Poland

Henryk Wujec

„I feel Polish, and as part of Europe, because Poland was shaped by Europe – by Christianity, by Greeks, by Romans. This whole legacy of Judeo-Christian heritage, Greek philosophy, Roman law, shaped Poland“.

Interview by Adam Jarosz

Henryk Wujec was one of Poland’s most important opposition leaders in the time of the fall of the iron curtain and served as a politician and member of the Sejm. Born in Podlesie, Biłgoraj County, Poland in 1940, he recently passed away in August 2020, and was posthumously awarded with the Order of the White Eagle – the highest Polish decoration.

As a child, Wujec was interned in and survived Majdanek concentration camp. After he graduated from the University of Warsaw with a degree in physics, he continued postgraduate studies in electron technology in 1970. Although a physicist by profession he got increasingly more involved in politics and rose to became a prominent social activist in the democratic opposition of Poland and a member of the Solidarity movement. In his leading role there, Wujec participated in the roundtable talks of 1989 and started to work full-time in politics, as a deputy minister in the Jerzy Buzek government and as an adviser to President Bronisław Komorowski.

In this conversation with Adam Jarosz from March 2019, Henryk Wujec gave his personal account of the Polish “Solidarity” movement and the many struggles they were to face on the way towards Polish democracy.

Henryk Wujec was interviewed by the Polish political scientist Adam Jarosz.

Interview Highlights

The day that Stalin died

“That day, one of the students was reading out the news and we stood in the school corridor and listened to it. The mood was serious because it was announced that Comrade Stalin had died. I’m not sure if the teachers were crying, but it’s possible that they did. The mood was serious, we sang some songs. We always sang a song during those ceremonies. […]

We went into our classroom and a friend of mine whom I liked very much, who I used to share a bench with, said: “Look at that wall, what’s written there?” And written on it was: “Long live Comrade Stalin, the ensign of peace, the chief of humanity, the role model, the leader etc” – all these adjectives. My friend said: “It says ‘long live’, while he is dead. You should tear it off, so that is says: ‘Comrade Stalin is dead’.” And I said: “You’re right”. I was clever, so I climbed on a tiled stove and ripped off the letters “ch”, thanks to which the inscription was changed to: “Comrade Stalin is dead” [“niech żyje Stalin” to “nie żyje Stalin”]. When our teacher came in and saw it, she turned pale, froze, speechless, because she was mature and knew what that could lead to.”

On social activism

“I am already a pensioner. But I feel personally, emotionally attached to non-governmental organisations and to those activists who, all the time, regardless of the regime and the government, are trying to do something sensible in their environment, on their territory. I have a lot of such friends. Many of these people were activists of Solidarity, but they did not go into politics or to local governments. Instead, they stayed at the places where they are now, and are still trying to build a civil society.”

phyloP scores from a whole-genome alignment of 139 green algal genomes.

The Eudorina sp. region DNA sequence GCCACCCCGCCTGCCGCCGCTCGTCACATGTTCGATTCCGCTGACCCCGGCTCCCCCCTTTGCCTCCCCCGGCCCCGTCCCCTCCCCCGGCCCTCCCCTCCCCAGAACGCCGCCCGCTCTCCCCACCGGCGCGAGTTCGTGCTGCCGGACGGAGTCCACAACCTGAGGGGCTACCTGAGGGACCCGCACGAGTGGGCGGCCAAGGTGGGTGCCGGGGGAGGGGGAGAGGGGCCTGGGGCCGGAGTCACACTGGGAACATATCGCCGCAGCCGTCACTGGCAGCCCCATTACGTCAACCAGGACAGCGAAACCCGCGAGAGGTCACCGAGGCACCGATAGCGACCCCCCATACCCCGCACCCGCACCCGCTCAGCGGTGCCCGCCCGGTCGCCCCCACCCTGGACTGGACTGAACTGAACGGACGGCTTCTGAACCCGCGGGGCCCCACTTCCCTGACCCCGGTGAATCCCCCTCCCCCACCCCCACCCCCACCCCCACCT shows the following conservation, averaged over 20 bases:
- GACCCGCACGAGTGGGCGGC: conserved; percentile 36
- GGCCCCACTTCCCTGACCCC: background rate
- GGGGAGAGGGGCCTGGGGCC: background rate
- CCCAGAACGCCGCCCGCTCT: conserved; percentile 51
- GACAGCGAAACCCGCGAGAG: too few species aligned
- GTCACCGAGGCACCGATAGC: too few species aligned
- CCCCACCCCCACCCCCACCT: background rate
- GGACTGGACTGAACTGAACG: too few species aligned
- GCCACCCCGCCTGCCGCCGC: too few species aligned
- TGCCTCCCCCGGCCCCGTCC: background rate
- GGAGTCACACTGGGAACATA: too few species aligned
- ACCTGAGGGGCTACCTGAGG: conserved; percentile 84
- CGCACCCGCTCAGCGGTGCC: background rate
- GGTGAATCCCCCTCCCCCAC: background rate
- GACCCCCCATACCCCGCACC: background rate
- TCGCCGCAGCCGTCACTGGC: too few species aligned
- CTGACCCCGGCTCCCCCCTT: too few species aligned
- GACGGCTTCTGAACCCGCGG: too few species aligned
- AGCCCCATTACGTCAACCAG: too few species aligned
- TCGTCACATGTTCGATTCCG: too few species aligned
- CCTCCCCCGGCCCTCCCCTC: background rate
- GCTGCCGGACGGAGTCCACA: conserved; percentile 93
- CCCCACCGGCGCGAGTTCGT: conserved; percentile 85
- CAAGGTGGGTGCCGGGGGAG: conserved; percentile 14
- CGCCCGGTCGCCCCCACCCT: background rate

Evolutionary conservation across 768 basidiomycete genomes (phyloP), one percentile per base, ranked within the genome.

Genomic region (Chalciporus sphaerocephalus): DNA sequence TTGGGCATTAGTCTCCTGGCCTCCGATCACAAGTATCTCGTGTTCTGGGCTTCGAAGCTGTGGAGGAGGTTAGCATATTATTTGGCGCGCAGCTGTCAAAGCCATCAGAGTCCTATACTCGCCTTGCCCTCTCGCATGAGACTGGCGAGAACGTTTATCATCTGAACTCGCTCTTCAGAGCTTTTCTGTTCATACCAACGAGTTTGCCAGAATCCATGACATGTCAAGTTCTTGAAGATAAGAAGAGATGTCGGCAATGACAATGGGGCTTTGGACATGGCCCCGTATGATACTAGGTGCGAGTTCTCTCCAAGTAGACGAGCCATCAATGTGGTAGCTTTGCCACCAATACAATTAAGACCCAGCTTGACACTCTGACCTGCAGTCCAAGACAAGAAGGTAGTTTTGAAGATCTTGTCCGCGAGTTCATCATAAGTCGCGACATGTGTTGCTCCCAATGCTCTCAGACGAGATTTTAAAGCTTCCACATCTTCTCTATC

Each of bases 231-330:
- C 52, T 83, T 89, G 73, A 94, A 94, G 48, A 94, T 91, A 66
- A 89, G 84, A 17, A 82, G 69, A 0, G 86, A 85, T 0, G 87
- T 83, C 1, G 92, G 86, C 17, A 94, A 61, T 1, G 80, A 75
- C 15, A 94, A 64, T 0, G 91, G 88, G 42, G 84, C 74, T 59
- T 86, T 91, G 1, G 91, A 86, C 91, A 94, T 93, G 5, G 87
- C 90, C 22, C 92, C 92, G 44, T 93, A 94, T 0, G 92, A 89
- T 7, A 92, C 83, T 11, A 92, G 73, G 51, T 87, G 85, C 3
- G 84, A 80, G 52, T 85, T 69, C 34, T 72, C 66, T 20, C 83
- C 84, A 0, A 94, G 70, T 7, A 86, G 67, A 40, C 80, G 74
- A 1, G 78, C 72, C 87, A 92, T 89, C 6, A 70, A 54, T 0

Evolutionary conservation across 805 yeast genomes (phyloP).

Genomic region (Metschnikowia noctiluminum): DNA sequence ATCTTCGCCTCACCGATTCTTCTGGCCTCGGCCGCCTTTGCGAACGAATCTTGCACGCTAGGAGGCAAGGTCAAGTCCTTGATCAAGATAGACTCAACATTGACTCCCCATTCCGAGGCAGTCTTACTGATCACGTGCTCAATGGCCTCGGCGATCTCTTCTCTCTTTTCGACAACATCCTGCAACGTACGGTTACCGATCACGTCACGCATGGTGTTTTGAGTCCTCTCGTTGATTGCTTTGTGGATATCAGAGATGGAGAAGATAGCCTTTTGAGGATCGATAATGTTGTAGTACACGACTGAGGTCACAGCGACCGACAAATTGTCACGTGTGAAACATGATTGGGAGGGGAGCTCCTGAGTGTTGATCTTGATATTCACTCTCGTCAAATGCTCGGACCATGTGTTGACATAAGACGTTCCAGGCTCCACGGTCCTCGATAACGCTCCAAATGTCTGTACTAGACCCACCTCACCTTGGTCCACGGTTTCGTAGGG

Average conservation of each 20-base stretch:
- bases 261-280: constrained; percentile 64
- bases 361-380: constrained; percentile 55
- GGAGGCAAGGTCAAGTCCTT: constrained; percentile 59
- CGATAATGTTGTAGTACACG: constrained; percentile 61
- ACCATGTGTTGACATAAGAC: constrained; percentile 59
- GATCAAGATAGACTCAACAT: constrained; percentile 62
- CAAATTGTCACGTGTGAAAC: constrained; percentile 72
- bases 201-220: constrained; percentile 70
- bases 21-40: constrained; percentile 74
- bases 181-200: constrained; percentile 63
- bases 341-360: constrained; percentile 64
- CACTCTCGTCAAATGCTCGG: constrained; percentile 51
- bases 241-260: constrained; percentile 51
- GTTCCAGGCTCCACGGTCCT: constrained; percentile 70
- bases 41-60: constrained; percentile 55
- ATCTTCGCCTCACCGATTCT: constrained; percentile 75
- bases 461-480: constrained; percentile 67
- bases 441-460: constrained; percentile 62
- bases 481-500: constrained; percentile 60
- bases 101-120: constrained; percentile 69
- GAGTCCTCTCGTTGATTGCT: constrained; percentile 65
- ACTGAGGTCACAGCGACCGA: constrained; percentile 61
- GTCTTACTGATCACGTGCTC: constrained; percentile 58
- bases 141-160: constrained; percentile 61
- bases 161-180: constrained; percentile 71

On anti-Jewish developments in the 1960s

“About September 1967, I met my current wife, whose maiden name is Ludwika Okręt, and she is of Jewish descent, but that came to light only later because then nobody talked about it. […] And it was only this anti-Semitic campaign that forced us to define ourselves. And that element was significant, and then I felt morally obliged not to let them because they wanted to expel everyone abroad, that my fiancée would go abroad. [….] We were together. Well, of course she didn’t leave, and her mother didn’t either, but her aunt did. Almost all of her family was killed in the Holocaust. I used to go to Warszawa Gdańska railway station to say goodbye to those who were leaving [the country], my friends etc. It all disturbed me. So that was a moment of a huge jump into politics, but politics in the sense of disagreement with what was happening.”

On supporting the 1976 workers‘ protests in Radom and Ursus

“Anyway, they [the workers] were so crude, ill-dressed, tearful. They were terrified that the sentences would be high. For nothing, because there was nothing there, there were no charges. They just stopped a train. Can someone be sentenced to five years in prison for that? And we felt the need, such a drive, such a pressure, to approach them, to talk to them, and to tell that we would help, that there would be lawyers, because there were lawyers already, a whole group of lawyers who were ready to defend people for free. And it happened there, and then that spark jumped between these two groups. And in a sense, we did what we had considered before, but it hadn’t been possible before. We knew that the reason for our defeats was that everyone protested separately – first students, then workers, and that the authorities divided us to deal with us separately. So we understood that this barrier between intelligentsia and workers had to be overcome.”

The views expressed in the interviews are those of the interviewers and interviewees and do not necessarily reflect those of Arbeit and Europa.

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